In the Spirit
Grab ’n Go
Your cocktails need a vacation, too
By Tony Cross
When I go to the beach on vacation, the last thing I want to do is spend my time whipping up drinks. Who wants to pack a bunch of cocktail tools with the beach towels, the sunscreen and the latest John Grisham? Other than throwing together a margarita, I’m not doing anything besides laying out in the sun and sipping. So, here are a couple of punches — the non-violent variety — that you can throw together before you shut down the laptop and head for the coast. Consider portioning them out in small drink containers: Think 8-ounce water bottles. Keep in mind that you may still want to bring a hand-held juicer. Even though you’re traveling light, you may want to add the fresh lemon and lime juices à la last minute.
This classic punch is one of my favorites, because it’s easy to make and delicious. As Shannon Mustipher explains in her book, Tiki: Modern Tropical Cocktails, “The ingredients are simple and echo an old Barbadian recipe for a rum punch in rhyme form: ‘One of Sour/Two of Sweet/Three of Strong/Four of Weak.’ This is the holy trinity plus the addition of spice.”
8 ounces pot still Jamaican rum (Smith & Cross)
3 ounces grenadine
2 ounces fresh lime juice
2 ounces still water
6 dashes Angostura bitters
If you’re batching this before you hit the road, combine all ingredients except for the lime juice; you’ll want to add that on the day of consumption. Also, if you are making this for more than four people, add your bitters last. When batching large amounts of cocktails that call for bitters, you don’t necessarily want to add the multiplied number of bitters into your batch. Start with half the amount, and then add more to taste. Lastly, make your grenadine from scratch, unless you’re buying from, let’s say, Small Hand Foods. It’s quite easy to make — equal parts POM pomegranate juice and demerara sugar; place over medium heat and stir until sugar is dissolved. Keep refrigerated after the syrup cools.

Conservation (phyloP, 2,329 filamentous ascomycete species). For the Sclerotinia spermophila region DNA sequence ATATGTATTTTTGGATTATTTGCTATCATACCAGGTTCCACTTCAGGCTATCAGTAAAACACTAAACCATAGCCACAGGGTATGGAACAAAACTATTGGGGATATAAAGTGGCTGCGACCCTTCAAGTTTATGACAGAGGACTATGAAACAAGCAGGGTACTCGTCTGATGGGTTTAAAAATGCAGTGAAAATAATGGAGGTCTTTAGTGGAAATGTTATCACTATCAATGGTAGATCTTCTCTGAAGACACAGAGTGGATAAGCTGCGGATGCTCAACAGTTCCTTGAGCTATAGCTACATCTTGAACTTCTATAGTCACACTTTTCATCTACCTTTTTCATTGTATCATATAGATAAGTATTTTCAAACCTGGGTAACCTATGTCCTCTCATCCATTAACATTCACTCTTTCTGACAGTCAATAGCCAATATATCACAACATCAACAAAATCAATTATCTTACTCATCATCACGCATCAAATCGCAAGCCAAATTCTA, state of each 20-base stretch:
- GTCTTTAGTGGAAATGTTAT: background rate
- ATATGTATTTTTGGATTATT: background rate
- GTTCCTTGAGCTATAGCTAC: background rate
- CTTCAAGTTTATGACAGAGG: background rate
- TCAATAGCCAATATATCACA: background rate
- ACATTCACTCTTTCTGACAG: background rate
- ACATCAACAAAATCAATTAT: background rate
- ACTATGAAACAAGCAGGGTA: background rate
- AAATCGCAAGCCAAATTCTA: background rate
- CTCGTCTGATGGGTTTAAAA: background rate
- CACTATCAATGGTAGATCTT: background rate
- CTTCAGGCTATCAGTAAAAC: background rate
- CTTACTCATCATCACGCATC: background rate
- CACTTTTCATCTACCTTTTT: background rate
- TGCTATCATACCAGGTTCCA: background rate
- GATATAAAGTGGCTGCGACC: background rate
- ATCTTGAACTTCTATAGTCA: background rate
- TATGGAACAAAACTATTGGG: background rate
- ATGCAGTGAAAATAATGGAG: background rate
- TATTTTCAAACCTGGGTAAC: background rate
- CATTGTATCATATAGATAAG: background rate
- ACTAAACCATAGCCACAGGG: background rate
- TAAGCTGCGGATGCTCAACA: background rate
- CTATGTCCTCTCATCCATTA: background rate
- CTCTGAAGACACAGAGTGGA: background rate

Before you go any further, order pisco online now — it’s hard to locate a bottle on any of North Carolina’s ABC shelves, but much easier after a few clicks on the web. “What is pisco?” you ask. It’s a spirit made from grapes, indigenous to Peru and Chile. If you’ve never tried a pisco sour, you haven’t lived, and if you’ve never tried the punch, well, you’re about to be reborn.
My memory is spotty, but I do believe that in his book Imbibe! David Wondrich explains how pisco punch was the only drink bars served in San Francisco’s Barbary Coast during the Gold Rush. This drink is easy to make, incredibly tasty, and unique and likely foreign to your friends and family. Use Small Hands Foods’ pineapple gum syrup — it’s killer. Years back when I bartended, I kept the punch pre-batched in my bar fridge, minus the lemon juice, of course. In Meehan’s Bartender Manual, bartender and author, Jim Meehan explains: “Pisco punch became legendary thanks to Scottish barman Duncan Nicol, who purchased San Francisco’s historic Bank Exchange Saloon — with its house punch recipe — in 1893 and kept it a secret, despite fanfare and public prying, until his dying day in 1926.”
Some speculate that Nicol’s secret ingredient wasn’t just the gum arabic, it was cocaine. Meehan says that might “explain why he permitted only two portions per patron.” Better to stick with the recipe below and imbibe safely this summer.
8 ounces Campo de Encanto pisco (did you order it yet?)
4 ounces pineapple gum syrup
3 ounces lemon juice
2 ounces pineapple juice
4 ounces still water
4 dashes Angostura bitters (optional)
(Serves four). PS
Tony Cross is a bartender (well, ex-bartender) who runs cocktail catering company Reverie Cocktails in Southern Pines.